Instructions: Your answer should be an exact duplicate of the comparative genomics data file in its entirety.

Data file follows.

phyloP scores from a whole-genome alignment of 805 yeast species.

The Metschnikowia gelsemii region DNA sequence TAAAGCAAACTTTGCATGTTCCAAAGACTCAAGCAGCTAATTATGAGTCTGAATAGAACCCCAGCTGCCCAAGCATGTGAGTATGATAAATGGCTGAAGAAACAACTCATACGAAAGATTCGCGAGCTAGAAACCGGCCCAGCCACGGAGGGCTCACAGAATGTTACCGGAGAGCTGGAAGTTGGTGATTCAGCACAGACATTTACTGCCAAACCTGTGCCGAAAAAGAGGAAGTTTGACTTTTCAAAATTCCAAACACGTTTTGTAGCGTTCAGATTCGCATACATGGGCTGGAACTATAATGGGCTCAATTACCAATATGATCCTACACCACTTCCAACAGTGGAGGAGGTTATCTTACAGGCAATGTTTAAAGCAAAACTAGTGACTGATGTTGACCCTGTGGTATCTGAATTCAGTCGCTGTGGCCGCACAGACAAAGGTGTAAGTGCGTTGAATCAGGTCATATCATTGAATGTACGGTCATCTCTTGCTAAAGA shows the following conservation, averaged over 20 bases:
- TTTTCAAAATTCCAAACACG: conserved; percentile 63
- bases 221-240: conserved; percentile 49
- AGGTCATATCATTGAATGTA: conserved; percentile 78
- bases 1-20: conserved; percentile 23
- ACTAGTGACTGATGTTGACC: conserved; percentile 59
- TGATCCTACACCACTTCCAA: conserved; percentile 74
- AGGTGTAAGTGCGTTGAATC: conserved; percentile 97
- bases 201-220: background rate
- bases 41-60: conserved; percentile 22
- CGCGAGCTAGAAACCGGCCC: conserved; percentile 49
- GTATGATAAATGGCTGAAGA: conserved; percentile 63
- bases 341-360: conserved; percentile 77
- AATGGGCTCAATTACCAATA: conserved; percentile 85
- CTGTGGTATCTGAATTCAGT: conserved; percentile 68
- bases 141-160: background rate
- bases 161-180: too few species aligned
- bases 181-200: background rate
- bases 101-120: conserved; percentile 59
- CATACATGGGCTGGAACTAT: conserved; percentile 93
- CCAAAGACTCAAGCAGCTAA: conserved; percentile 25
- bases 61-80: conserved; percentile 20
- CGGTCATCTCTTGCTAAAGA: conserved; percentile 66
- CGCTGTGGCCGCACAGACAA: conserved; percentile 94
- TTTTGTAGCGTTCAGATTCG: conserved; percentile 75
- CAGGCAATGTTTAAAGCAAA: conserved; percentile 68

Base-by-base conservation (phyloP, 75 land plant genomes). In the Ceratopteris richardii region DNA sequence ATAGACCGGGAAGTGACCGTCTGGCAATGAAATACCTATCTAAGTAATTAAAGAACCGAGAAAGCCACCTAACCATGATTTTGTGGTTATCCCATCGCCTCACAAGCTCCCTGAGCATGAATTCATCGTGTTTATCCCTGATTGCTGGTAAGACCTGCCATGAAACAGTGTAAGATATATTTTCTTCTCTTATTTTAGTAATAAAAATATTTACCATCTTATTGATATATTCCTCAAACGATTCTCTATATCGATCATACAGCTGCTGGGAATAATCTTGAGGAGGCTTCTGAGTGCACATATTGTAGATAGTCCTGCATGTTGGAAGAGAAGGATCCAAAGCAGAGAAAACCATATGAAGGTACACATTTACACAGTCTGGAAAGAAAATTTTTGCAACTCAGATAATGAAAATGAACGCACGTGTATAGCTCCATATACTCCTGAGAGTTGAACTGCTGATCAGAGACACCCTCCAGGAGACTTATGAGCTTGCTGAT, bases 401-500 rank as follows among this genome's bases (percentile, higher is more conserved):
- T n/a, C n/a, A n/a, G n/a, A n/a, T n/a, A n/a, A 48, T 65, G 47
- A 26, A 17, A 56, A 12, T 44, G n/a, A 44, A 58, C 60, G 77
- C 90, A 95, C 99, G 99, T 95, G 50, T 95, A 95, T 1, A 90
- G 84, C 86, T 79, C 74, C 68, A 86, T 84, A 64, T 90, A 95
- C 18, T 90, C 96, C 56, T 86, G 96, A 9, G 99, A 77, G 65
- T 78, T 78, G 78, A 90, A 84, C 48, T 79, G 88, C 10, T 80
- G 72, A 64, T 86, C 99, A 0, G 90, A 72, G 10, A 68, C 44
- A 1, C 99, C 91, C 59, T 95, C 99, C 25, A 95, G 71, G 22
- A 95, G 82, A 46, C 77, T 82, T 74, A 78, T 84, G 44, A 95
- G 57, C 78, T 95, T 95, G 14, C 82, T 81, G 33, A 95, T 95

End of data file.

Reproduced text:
phyloP scores from a whole-genome alignment of 805 yeast species.

The Metschnikowia gelsemii region DNA sequence TAAAGCAAACTTTGCATGTTCCAAAGACTCAAGCAGCTAATTATGAGTCTGAATAGAACCCCAGCTGCCCAAGCATGTGAGTATGATAAATGGCTGAAGAAACAACTCATACGAAAGATTCGCGAGCTAGAAACCGGCCCAGCCACGGAGGGCTCACAGAATGTTACCGGAGAGCTGGAAGTTGGTGATTCAGCACAGACATTTACTGCCAAACCTGTGCCGAAAAAGAGGAAGTTTGACTTTTCAAAATTCCAAACACGTTTTGTAGCGTTCAGATTCGCATACATGGGCTGGAACTATAATGGGCTCAATTACCAATATGATCCTACACCACTTCCAACAGTGGAGGAGGTTATCTTACAGGCAATGTTTAAAGCAAAACTAGTGACTGATGTTGACCCTGTGGTATCTGAATTCAGTCGCTGTGGCCGCACAGACAAAGGTGTAAGTGCGTTGAATCAGGTCATATCATTGAATGTACGGTCATCTCTTGCTAAAGA shows the following conservation, averaged over 20 bases:
- TTTTCAAAATTCCAAACACG: conserved; percentile 63
- bases 221-240: conserved; percentile 49
- AGGTCATATCATTGAATGTA: conserved; percentile 78
- bases 1-20: conserved; percentile 23
- ACTAGTGACTGATGTTGACC: conserved; percentile 59
- TGATCCTACACCACTTCCAA: conserved; percentile 74
- AGGTGTAAGTGCGTTGAATC: conserved; percentile 97
- bases 201-220: background rate
- bases 41-60: conserved; percentile 22
- CGCGAGCTAGAAACCGGCCC: conserved; percentile 49
- GTATGATAAATGGCTGAAGA: conserved; percentile 63
- bases 341-360: conserved; percentile 77
- AATGGGCTCAATTACCAATA: conserved; percentile 85
- CTGTGGTATCTGAATTCAGT: conserved; percentile 68
- bases 141-160: background rate
- bases 161-180: too few species aligned
- bases 181-200: background rate
- bases 101-120: conserved; percentile 59
- CATACATGGGCTGGAACTAT: conserved; percentile 93
- CCAAAGACTCAAGCAGCTAA: conserved; percentile 25
- bases 61-80: conserved; percentile 20
- CGGTCATCTCTTGCTAAAGA: conserved; percentile 66
- CGCTGTGGCCGCACAGACAA: conserved; percentile 94
- TTTTGTAGCGTTCAGATTCG: conserved; percentile 75
- CAGGCAATGTTTAAAGCAAA: conserved; percentile 68

Base-by-base conservation (phyloP, 75 land plant genomes). In the Ceratopteris richardii region DNA sequence ATAGACCGGGAAGTGACCGTCTGGCAATGAAATACCTATCTAAGTAATTAAAGAACCGAGAAAGCCACCTAACCATGATTTTGTGGTTATCCCATCGCCTCACAAGCTCCCTGAGCATGAATTCATCGTGTTTATCCCTGATTGCTGGTAAGACCTGCCATGAAACAGTGTAAGATATATTTTCTTCTCTTATTTTAGTAATAAAAATATTTACCATCTTATTGATATATTCCTCAAACGATTCTCTATATCGATCATACAGCTGCTGGGAATAATCTTGAGGAGGCTTCTGAGTGCACATATTGTAGATAGTCCTGCATGTTGGAAGAGAAGGATCCAAAGCAGAGAAAACCATATGAAGGTACACATTTACACAGTCTGGAAAGAAAATTTTTGCAACTCAGATAATGAAAATGAACGCACGTGTATAGCTCCATATACTCCTGAGAGTTGAACTGCTGATCAGAGACACCCTCCAGGAGACTTATGAGCTTGCTGAT, bases 401-500 rank as follows among this genome's bases (percentile, higher is more conserved):
- T n/a, C n/a, A n/a, G n/a, A n/a, T n/a, A n/a, A 48, T 65, G 47
- A 26, A 17, A 56, A 12, T 44, G n/a, A 44, A 58, C 60, G 77
- C 90, A 95, C 99, G 99, T 95, G 50, T 95, A 95, T 1, A 90
- G 84, C 86, T 79, C 74, C 68, A 86, T 84, A 64, T 90, A 95
- C 18, T 90, C 96, C 56, T 86, G 96, A 9, G 99, A 77, G 65
- T 78, T 78, G 78, A 90, A 84, C 48, T 79, G 88, C 10, T 80
- G 72, A 64, T 86, C 99, A 0, G 90, A 72, G 10, A 68, C 44
- A 1, C 99, C 91, C 59, T 95, C 99, C 25, A 95, G 71, G 22
- A 95, G 82, A 46, C 77, T 82, T 74, A 78, T 84, G 44, A 95
- G 57, C 78, T 95, T 95, G 14, C 82, T 81, G 33, A 95, T 95